Friday, June 11, 2010

some days are like that

It has been a few weeks since the occurrence but felt the blog was an appropriate place for an update.

In late April, my aunt (let's call her P), suffered a massive stroke. P lives in the Austin area and has spent the last 6-7 weeks in recuperation and rehabilitation in local hospitals and rehabilitation centers. While progress has been steady it has also been slow. Her speech and right side were greatly affected but physical therapy, occupational therapy, and speech therapy is ongoing on a daily basis. She has use of a few words such as YES or NO, but speech is challenging as is use of her right hand and walking. Her eating has also been affected, both from a swallowing perspective but even more so from a desire to eat (hence a feeding tube).

I was able to see her right after the stroke occurred, and visited with her for about a week. Buddy and I will be heading back again in a few days to check in with her, and see progress.

The good news is that P just relocated to a skilled nursing center in the Austin area a little over a week ago to continue her therapy and rehabilitation. The bad news is that she was re-admitted a couple of nights ago to the hospital with chest pains. Tests are in progress so we will see what the results show.

P is my mother's sister, and is one of 2 living relatives on my side. Having never married or had children herself, P and I have had a special bond that was more than just niece and aunt. Besides her health challenges, there are clearly some financial, legal, etc. issues to address...of which puts me squarely in the mix. This hits in an even harder way than in traditional family relationships between aunts/nieces. Being halfway around the world further complicates these challenges.

Thanks for those friends who knew something was going on with me, and the struggles I am facing. Truthfully said, I have felt a bit overwhelmed and lonely...away from the infrastructure of friends and my support network.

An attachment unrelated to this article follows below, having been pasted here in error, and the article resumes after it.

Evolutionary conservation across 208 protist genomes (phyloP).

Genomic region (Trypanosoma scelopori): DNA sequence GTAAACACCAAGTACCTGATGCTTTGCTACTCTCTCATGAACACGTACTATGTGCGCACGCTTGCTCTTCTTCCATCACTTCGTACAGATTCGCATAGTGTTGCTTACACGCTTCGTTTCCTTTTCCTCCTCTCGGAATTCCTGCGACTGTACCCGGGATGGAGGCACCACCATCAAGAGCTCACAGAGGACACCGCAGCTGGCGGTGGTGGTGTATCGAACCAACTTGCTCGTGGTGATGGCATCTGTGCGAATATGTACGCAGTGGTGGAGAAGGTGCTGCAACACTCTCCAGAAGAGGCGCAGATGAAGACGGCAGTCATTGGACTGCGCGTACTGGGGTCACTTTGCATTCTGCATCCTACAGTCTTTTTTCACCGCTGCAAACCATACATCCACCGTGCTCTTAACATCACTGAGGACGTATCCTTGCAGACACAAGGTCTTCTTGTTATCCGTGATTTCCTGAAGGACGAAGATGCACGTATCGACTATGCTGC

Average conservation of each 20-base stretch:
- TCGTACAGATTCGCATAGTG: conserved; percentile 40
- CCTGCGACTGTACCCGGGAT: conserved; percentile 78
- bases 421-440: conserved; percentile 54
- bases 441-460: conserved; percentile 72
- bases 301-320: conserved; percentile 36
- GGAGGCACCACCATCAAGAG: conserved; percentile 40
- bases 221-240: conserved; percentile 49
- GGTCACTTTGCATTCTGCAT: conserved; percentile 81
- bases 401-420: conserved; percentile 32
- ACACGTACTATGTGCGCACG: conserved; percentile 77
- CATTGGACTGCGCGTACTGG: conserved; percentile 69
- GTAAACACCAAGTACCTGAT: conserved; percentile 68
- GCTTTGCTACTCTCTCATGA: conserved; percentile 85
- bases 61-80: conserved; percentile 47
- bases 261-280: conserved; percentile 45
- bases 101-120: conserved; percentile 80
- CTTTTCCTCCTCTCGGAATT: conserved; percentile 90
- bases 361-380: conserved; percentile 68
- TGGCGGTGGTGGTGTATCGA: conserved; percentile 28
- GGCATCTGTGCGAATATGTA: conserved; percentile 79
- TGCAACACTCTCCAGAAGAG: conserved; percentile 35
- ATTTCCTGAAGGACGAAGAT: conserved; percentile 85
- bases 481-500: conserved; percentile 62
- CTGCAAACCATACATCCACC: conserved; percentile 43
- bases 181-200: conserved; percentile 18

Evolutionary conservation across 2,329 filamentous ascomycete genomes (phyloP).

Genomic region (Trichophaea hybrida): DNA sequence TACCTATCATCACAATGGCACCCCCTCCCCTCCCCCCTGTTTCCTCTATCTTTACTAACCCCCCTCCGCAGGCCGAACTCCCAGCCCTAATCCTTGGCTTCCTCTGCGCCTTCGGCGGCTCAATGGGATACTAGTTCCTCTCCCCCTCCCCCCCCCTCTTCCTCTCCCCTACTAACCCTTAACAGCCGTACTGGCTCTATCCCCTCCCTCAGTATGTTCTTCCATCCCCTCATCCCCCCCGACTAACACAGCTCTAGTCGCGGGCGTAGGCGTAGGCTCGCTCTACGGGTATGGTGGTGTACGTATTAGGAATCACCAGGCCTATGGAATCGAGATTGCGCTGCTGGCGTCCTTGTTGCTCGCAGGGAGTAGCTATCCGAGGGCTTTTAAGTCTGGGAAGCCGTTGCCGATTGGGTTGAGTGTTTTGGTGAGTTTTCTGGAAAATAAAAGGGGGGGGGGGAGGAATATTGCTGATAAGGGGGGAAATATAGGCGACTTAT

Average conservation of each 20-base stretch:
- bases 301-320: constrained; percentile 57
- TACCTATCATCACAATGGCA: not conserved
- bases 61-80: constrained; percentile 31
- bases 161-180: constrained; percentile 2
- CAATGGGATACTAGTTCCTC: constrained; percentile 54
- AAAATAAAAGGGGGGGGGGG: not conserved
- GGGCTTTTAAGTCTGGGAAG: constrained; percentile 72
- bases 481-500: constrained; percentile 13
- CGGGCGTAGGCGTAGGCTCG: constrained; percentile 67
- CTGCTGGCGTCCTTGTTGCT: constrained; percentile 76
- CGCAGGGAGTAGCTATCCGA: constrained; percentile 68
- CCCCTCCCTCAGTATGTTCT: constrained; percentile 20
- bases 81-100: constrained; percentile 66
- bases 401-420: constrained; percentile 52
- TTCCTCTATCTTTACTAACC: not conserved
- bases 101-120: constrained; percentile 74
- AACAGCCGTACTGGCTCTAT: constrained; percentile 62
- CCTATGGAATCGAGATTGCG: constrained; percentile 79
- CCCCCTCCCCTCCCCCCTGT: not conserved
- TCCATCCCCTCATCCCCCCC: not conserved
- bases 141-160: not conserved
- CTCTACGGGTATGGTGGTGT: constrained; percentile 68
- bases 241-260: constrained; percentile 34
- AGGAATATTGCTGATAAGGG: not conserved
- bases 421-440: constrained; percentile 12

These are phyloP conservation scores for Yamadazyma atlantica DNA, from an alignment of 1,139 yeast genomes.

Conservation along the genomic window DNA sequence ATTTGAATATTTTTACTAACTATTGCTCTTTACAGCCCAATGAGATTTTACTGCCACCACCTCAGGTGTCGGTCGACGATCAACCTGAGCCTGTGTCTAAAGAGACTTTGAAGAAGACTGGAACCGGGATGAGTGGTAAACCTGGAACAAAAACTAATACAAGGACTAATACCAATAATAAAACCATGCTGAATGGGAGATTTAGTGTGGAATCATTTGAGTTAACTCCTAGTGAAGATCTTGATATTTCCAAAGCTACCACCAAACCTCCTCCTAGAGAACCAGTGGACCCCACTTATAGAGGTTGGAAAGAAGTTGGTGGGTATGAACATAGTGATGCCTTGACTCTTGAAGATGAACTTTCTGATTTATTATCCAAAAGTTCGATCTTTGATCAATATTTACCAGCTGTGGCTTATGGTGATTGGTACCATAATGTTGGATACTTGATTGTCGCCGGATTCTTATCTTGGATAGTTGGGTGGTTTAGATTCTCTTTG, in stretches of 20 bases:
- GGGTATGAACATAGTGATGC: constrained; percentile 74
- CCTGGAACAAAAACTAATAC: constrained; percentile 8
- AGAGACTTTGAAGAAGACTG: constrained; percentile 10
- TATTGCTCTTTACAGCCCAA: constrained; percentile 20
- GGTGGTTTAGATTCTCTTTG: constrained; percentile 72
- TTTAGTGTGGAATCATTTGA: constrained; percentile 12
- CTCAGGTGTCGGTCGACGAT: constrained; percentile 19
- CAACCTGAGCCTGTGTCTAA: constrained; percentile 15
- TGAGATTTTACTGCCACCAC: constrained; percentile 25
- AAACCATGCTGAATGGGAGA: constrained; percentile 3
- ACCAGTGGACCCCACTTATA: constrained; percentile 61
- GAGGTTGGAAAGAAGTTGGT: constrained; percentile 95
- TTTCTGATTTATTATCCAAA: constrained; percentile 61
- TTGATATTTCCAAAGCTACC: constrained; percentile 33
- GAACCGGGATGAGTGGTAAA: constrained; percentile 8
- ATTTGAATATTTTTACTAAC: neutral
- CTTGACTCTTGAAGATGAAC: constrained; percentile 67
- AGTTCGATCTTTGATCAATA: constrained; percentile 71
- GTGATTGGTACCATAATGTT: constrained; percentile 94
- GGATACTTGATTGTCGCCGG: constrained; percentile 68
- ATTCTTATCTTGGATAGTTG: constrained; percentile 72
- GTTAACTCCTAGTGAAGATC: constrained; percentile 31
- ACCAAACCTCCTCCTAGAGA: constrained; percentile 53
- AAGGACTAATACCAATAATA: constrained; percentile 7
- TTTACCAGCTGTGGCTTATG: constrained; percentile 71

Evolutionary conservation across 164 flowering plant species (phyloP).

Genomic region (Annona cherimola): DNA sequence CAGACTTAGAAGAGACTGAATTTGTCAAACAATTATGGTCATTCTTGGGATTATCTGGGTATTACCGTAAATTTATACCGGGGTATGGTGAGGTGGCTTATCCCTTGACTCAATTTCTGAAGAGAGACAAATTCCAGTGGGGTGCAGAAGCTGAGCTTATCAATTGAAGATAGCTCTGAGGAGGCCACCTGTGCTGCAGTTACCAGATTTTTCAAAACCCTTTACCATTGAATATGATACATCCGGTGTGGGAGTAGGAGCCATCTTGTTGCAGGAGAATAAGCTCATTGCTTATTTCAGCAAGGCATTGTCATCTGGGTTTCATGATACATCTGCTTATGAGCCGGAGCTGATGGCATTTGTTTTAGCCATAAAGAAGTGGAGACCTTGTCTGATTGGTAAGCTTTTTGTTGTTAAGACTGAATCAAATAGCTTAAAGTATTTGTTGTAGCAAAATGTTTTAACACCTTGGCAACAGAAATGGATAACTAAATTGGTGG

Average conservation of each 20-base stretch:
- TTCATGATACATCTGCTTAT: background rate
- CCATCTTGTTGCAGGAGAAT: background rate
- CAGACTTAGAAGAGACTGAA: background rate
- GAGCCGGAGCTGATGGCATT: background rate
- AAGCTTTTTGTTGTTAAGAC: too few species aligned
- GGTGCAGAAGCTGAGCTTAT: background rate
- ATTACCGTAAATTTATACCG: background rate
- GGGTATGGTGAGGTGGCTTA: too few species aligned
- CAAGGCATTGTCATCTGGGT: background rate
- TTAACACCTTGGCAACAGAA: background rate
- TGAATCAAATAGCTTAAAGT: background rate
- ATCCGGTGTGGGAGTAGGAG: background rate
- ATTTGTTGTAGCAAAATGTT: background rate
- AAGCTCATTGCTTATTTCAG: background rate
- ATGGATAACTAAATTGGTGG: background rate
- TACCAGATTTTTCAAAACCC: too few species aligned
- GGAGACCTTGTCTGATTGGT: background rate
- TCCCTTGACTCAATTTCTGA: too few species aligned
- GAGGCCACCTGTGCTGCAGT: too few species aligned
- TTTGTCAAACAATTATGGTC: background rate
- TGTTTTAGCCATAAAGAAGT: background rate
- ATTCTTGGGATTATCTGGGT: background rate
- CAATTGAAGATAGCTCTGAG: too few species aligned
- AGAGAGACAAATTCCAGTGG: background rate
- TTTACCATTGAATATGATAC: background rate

I know this is departure from the usual blog posts but since my blog is my journal of time living abroad, and this is a significant life event for me, felt it was important to note. Not sure what the future holds, except for lots of long distance calls and flights to Texas...for now, important enough simply to know I am a bit blue.

Tuesday, June 08, 2010

It's official....and major congrats are in order

Well done, Jordan! 75th pick in Round 2 of the MLB Draft...going to the Cardinals!

ASU Baseball

A little background: Swagerty, a 6-foot-1, 175-pound draft-eligible sophomore, has a 1-0 record, 2.05 earned run average and14 saves in 32 relief outings for the 50-8 Sun Devils, striking out 39 and walking 10 in 30 2/3 innings. The Sachse, Texas native also has played first base and caught some, compiling a .352 average in 15 games this year, but his future seems to rest as a reliever, probably as a setup man if he should reach the major-league level.

The curveball is said to be Swagerty’s best pitch although he can reach the mid-90s with his fastball. Swagerty’s next action will come this weekend when the Sun Devils face off with Arkansas in NCAA super regional competition at Tempe, Ariz.

You have worked hard and been focused...we look forward to exciting times ahead for you ...

Much love,
Uncle Boo and Aunt Holly

Thursday, June 03, 2010


Well, that time has arrived...World Cup fever is grabbing the Brits (and most of the rest of the world by storm.

Although the games will not officially start until the weekend, there is now hourly coverage on Team England and all that this could possibly include. If you can picture the media frenzy for the two weeks leading up to the NFL Super Bowl, you ahve the mental image about right for this event - only difference, 3/4 of the world are following these games, not just one country.

For example, today's newsworthy story was the interesting (not) airport landing signalling the arrival of the English lads (yea, I know...been in the UK too long if I actually pulled that word out and used it in a sentence). Followed shortly after this about how the footballers' wives were not keen on the choice of the Englis team's secluded hotel by the English coach because there was nothing to do in the area, no shopping, etc. Yawn...!

Things should spice up significantly this weekend when England's first match is against...who else, but the USA. As is my custom, I always root for two teams in these types of international competitions, the US and my host country. In this case, England. I just did not expect the showdown to come so early in the games. Oh well!

Hard to believe this is the 3rd World Cup that has occurred since living abroad...with the first one in Korea when we lived in Seoul (remember that riveting Korean battle cry - "Be the Red"? was a big deal but I never understood it), followed by next World Cup which was held in Germany when we were living in Dusseldorf. No, I was never interested in relocating to South Africa, in case you were seeing a trend here.